While there are lots of ways to start a fire, here are the best to build a roaring campfire and keep it burning all night. These tips and tricks have been collected through years of self-experience of our experts in the wood as well as from other outdoor enthusiasts. Read on!
Find The Right Place To Build A Fire
Although you can literally build a fire anywhere in the wood, think about safety first – not just your safety but also nature.
Each year, there are hundreds of thousands of wildland fires because of carelessness. Nobody wants to be listed, right? Before building a fire, you should find an appropriate place for it.
Use the designated fire area in your camping site if it has one, or create your own fire bed if you’re camping in the wildlife. It should be away from plant material (especially dried grass), bushes, and trees. The more it’s on bare earth, the better.
If you can’t find such a good place, plan B is to dig and rake away some plant material. Pay attention to dry ones, such as bark, dried branches, and dead grass.
How big is a campfire?
The length of a fire bed should be enough to house your size when you’re normally sleeping.
Collect Materials To Build A Campfire
- Dirt and organic material
- Dried leaves, needles, dead grass, moss
- Small, dried branches and twigs
Rocks: to trap heat and radiate it back. You should choose medium to large-sized rocks, and avoid small pebbles.
Dirt and organic material: to remain a fire longer, prevent tinder from burning too fast and help for ventilation. Prepare about 6” of dirt and organic material
Dried leaves, needles, dead grass, moss: to create a soft fire bedding form. They are used as tinder. Or you can carry your own tinder, such as homemade char cloth or dryer lint if the weather forecast says that it’s going to be rainy or humid outside.
Small, dried branches and twigs: to remain the fire created by the tinder and transfer it to big wood logs. They should be as big as a pencil. Don’t go any bigger.
Fuelwood: to keep the fire burning all night. These logs should be as big as an adult’s forearm or wrist.
How many tinder, twigs, and fuelwood should I collect?
When starting a fire, tinder and kindling (things like small branches and twigs) will be used surprisingly a lot. From that point, we highly recommend collecting them at least twice the estimated quantities.
How to know if the wood is dry or wet?
As stated, we suggest collecting dry materials to build a fire because wet or damp ones hardly burn while creating a lot of smoke.
A great tip to help you determine whether a twig/branch is dry or wet is to try breaking them.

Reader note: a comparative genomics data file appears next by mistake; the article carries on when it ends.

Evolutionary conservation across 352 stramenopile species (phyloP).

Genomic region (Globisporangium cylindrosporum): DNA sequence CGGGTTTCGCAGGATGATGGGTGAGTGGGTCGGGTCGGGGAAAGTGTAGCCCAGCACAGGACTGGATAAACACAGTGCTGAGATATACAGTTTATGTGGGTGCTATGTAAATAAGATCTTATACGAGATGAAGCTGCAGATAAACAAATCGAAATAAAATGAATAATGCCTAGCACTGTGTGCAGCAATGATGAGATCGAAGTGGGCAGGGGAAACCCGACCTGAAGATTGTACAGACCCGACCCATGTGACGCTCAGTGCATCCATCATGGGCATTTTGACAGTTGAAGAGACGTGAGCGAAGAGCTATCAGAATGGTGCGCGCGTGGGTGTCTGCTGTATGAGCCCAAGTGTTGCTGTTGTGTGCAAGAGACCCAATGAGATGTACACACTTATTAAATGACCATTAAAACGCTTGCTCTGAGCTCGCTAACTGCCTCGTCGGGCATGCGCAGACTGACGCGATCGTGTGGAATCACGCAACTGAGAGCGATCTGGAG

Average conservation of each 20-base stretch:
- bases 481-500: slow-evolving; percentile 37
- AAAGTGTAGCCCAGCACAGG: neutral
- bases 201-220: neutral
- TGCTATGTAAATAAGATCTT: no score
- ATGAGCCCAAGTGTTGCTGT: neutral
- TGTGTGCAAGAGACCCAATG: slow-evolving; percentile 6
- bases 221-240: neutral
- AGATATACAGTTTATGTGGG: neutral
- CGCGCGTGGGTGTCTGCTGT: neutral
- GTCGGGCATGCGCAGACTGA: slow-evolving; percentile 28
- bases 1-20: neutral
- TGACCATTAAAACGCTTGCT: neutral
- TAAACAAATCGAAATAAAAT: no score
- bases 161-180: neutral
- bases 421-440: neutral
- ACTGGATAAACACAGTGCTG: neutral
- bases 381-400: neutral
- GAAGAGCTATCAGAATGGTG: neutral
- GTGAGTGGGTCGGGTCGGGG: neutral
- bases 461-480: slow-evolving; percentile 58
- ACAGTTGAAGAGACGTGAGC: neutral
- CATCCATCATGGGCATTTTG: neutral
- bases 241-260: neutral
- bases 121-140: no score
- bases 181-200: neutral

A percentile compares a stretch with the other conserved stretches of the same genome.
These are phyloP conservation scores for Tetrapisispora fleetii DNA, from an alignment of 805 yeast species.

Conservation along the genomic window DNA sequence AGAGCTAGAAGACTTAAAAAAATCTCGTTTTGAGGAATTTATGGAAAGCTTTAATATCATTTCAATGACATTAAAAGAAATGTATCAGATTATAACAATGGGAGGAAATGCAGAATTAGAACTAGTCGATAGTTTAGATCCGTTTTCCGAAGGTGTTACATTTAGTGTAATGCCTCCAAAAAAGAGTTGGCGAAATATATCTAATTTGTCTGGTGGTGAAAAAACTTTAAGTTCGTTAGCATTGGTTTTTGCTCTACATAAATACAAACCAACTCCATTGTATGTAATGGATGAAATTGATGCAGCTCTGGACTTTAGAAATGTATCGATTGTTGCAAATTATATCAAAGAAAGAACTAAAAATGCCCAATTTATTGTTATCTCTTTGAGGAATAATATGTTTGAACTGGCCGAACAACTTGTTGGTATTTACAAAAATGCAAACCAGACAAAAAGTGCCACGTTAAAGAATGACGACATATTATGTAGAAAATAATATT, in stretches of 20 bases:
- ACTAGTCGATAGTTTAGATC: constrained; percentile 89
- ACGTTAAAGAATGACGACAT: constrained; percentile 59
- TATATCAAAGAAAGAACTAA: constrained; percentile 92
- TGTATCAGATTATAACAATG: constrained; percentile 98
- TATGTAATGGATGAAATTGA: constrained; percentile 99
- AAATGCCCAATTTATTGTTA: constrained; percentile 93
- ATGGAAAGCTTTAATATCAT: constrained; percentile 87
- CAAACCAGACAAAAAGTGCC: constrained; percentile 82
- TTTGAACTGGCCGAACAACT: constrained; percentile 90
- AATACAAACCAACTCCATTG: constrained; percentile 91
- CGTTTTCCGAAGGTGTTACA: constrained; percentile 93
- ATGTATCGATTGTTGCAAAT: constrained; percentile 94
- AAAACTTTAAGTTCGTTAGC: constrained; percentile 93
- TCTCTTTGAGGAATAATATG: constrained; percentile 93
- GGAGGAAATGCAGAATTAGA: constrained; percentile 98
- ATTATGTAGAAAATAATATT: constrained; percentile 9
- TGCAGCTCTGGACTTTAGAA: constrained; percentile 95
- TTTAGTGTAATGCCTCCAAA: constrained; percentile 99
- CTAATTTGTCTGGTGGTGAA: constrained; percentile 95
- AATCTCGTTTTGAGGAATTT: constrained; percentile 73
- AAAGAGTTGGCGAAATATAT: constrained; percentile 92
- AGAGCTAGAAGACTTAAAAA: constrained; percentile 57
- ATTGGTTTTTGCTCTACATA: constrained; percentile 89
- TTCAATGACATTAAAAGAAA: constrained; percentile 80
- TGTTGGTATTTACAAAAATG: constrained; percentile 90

If they are bent and hard to break, they’re still green or too wet. Don’t collect them!
On the contrary, if these branches break easily, they are dried and good to bring to your fire.
Besides, remember to prepare a bucket of water which will be your “fire extinguisher” on the next day when you want to put out the fire. (We’re going to talk more clearly about this at the end of this article, keep reading!)
Create A Bed Of Rocks
This extra step is the secret to help remain your fire hot and extended overnight. While rocks don’t burn, they absorb the heat incredibly well to be a decent heat conductor. As a result, they retain heat longer while keeping the fire energy level through the night.
This is also the reason many people use them for therapeutic purposes.
Create a ring of rocks around your fire.
Lay A Fire
In this step, you’ve got three methods to choose from to lay a fire.
Method 1: Lincoln Logs Fire Lay
Have you ever played with Lincoln Logs? As its name defines, this method requires you to play a bigger version of this game.
Once finishing, burn them.
Create a small teepee lay.
At the bottom of this tower are the biggest and longest logs of fuelwood (placed on the opposite sides of the tepee), then the next layers are smaller and shorter wood logs as long as they all together create a pyramid or cabin shape. The top layer is the tinder.
Once finishing, burn them from the top.
Method 2: Tinder nest Fire Lay
You’ll have to create a small tinder nest using a long, small branch, twig, or other types of kindling. Plug it into the bare earth at a 30-degree angle as long as its endpoints into the wind.
Put a bundle of tinder beneath this twig, surrounded by some petite branches.
Now, play some other branches against the first one that is plugged in the ground. For better results, add one more kindling layer including a bit bigger twigs and branches.
Once finishing, burn the tinder.
Method 3: Teepee Fire Lay
Put a bundle of tinder in the center of your fire, then top it up with a layer of kindling as long as they create a teepee shape with an opening for ventilation.
Add small twigs then some big fuelwood logs above these layers for forming a bigger teepee.
Once finishing, burn the tinder.
Above is a complete guide about how to build a roaring campfire and keep it burning all night. Hope that it was helpful to you. As promised, here is how to put out your fire:
Sprinkle water over the fire then stir them evenly until you don’t hear any hissing noise, see any smoke, and your hand doesn’t feel the heat when putting it near the ashes. Do this 20 minutes before you leave and don’t forget to dispose of the ashes around the campfire.
Thanks for reading!